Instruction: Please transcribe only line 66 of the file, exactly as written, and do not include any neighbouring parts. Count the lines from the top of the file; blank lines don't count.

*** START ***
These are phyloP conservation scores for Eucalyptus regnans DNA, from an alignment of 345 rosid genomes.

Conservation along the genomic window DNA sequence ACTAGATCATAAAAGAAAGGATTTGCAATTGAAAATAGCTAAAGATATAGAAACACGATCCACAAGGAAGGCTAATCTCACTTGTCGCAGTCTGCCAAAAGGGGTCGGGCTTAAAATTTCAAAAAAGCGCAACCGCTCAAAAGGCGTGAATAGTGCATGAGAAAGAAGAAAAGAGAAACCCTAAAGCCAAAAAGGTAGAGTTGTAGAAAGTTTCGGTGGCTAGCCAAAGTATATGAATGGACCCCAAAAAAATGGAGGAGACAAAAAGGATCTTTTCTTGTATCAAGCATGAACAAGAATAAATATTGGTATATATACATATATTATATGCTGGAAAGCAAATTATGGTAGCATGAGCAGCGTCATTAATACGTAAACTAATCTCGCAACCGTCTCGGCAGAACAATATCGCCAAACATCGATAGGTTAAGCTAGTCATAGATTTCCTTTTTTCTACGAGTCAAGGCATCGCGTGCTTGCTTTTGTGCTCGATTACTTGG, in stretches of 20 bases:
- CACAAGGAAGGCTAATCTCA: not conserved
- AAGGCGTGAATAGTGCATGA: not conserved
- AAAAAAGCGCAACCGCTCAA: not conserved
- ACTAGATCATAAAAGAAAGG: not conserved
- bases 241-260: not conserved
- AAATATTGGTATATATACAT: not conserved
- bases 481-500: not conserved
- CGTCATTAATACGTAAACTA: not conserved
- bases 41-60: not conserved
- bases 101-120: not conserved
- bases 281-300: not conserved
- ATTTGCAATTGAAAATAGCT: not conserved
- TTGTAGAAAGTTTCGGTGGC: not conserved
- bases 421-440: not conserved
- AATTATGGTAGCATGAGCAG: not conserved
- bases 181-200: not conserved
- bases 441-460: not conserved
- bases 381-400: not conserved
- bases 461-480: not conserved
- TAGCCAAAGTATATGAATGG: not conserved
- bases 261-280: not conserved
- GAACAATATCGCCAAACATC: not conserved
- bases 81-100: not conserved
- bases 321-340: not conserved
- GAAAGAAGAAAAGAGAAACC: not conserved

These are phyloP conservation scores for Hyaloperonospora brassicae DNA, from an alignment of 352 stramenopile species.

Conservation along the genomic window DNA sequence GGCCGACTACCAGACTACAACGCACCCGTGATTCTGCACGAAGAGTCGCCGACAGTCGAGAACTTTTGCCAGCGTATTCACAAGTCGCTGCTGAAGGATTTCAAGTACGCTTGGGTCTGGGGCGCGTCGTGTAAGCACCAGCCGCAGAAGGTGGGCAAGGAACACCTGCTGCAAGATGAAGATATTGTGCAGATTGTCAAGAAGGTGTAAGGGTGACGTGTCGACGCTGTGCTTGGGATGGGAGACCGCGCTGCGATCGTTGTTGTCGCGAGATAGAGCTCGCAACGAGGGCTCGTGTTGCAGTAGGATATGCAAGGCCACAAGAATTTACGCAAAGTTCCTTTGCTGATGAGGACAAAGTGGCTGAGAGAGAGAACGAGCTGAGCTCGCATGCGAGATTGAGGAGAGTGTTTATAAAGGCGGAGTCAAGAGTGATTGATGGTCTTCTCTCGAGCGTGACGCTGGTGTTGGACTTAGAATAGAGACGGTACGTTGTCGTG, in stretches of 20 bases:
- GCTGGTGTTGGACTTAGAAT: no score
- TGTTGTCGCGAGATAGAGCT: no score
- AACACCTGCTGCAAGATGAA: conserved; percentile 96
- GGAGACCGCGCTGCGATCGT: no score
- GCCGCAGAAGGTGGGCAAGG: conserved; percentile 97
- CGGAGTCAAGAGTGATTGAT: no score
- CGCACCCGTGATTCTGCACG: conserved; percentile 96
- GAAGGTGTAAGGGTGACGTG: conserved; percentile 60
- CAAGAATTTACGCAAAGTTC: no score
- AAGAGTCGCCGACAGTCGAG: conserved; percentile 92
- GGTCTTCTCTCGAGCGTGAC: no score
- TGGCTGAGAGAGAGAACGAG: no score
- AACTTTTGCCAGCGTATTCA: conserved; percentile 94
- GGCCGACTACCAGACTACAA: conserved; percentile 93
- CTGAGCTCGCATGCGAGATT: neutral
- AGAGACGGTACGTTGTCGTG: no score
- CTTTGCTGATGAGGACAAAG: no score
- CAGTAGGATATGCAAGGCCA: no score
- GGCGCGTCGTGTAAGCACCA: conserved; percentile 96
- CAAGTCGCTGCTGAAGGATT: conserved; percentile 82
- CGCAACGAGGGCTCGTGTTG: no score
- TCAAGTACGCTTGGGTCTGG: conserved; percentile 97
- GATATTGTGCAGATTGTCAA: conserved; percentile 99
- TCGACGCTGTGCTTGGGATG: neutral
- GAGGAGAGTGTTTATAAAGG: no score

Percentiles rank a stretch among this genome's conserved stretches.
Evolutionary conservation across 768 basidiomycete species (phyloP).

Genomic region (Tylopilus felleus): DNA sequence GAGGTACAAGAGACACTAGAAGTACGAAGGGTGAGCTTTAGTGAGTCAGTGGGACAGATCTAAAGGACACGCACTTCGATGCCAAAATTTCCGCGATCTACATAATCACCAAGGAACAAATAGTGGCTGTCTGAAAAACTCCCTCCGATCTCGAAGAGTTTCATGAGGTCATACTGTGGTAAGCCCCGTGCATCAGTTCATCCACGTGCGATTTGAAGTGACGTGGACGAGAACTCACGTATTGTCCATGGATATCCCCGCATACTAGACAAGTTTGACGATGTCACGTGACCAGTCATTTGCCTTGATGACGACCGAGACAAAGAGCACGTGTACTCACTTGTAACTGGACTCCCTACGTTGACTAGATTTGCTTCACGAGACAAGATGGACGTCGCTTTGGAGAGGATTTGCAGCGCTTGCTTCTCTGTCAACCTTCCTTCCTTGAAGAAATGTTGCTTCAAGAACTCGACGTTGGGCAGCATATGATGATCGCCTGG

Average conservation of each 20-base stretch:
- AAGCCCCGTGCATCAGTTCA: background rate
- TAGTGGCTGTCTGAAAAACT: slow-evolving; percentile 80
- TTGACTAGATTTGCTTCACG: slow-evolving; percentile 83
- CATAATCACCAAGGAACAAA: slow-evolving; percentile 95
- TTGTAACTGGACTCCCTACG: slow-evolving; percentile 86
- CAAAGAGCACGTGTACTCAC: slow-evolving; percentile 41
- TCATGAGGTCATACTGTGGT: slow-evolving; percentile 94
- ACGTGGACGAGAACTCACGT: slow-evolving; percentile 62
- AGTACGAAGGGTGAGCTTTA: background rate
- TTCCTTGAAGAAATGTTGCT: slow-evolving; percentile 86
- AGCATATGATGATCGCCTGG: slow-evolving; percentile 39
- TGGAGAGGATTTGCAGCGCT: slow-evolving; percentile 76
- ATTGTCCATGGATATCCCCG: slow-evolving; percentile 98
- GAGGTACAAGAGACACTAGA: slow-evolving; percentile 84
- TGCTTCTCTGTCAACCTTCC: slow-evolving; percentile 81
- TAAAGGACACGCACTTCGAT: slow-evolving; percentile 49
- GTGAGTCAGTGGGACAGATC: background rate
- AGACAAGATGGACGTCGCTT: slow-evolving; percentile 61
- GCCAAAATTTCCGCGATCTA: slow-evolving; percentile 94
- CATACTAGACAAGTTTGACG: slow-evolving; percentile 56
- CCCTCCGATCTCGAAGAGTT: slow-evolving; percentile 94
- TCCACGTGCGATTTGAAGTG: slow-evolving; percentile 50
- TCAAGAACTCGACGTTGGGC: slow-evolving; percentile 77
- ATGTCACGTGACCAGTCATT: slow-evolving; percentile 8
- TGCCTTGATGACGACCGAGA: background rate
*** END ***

- ACGTGGACGAGAACTCACGT: slow-evolving; percentile 62